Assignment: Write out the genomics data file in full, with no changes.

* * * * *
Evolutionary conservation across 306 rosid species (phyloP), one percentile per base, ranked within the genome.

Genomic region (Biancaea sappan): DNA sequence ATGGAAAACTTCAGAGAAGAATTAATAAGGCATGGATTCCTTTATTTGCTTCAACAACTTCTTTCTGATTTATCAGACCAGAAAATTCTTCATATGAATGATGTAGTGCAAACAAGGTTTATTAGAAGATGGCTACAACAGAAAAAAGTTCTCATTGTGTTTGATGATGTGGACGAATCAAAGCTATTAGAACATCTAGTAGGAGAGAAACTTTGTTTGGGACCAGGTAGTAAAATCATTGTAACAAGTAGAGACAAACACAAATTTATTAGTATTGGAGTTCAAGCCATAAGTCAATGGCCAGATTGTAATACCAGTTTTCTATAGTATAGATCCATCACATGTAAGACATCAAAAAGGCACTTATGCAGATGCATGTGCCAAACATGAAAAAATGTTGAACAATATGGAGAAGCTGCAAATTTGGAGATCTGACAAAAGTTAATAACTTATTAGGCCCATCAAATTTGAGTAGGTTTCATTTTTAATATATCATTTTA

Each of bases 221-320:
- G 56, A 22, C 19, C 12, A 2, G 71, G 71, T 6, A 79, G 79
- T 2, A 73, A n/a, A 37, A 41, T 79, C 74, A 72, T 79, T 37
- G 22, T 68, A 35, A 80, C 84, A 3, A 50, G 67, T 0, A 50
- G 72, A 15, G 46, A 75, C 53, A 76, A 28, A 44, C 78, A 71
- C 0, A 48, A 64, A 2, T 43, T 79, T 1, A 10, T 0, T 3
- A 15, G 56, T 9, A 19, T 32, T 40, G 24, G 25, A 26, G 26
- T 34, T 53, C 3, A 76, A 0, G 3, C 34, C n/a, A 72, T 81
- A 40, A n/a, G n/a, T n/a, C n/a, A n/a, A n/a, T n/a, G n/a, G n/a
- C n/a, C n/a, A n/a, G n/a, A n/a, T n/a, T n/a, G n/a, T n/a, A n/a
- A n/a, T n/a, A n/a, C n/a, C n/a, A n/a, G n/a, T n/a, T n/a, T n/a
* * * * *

Evolutionary conservation across 306 rosid species (phyloP), one percentile per base, ranked within the genome.

Genomic region (Biancaea sappan): DNA sequence ATGGAAAACTTCAGAGAAGAATTAATAAGGCATGGATTCCTTTATTTGCTTCAACAACTTCTTTCTGATTTATCAGACCAGAAAATTCTTCATATGAATGATGTAGTGCAAACAAGGTTTATTAGAAGATGGCTACAACAGAAAAAAGTTCTCATTGTGTTTGATGATGTGGACGAATCAAAGCTATTAGAACATCTAGTAGGAGAGAAACTTTGTTTGGGACCAGGTAGTAAAATCATTGTAACAAGTAGAGACAAACACAAATTTATTAGTATTGGAGTTCAAGCCATAAGTCAATGGCCAGATTGTAATACCAGTTTTCTATAGTATAGATCCATCACATGTAAGACATCAAAAAGGCACTTATGCAGATGCATGTGCCAAACATGAAAAAATGTTGAACAATATGGAGAAGCTGCAAATTTGGAGATCTGACAAAAGTTAATAACTTATTAGGCCCATCAAATTTGAGTAGGTTTCATTTTTAATATATCATTTTA

Each of bases 221-320:
- G 56, A 22, C 19, C 12, A 2, G 71, G 71, T 6, A 79, G 79
- T 2, A 73, A n/a, A 37, A 41, T 79, C 74, A 72, T 79, T 37
- G 22, T 68, A 35, A 80, C 84, A 3, A 50, G 67, T 0, A 50
- G 72, A 15, G 46, A 75, C 53, A 76, A 28, A 44, C 78, A 71
- C 0, A 48, A 64, A 2, T 43, T 79, T 1, A 10, T 0, T 3
- A 15, G 56, T 9, A 19, T 32, T 40, G 24, G 25, A 26, G 26
- T 34, T 53, C 3, A 76, A 0, G 3, C 34, C n/a, A 72, T 81
- A 40, A n/a, G n/a, T n/a, C n/a, A n/a, A n/a, T n/a, G n/a, G n/a
- C n/a, C n/a, A n/a, G n/a, A n/a, T n/a, T n/a, G n/a, T n/a, A n/a
- A n/a, T n/a, A n/a, C n/a, C n/a, A n/a, G n/a, T n/a, T n/a, T n/a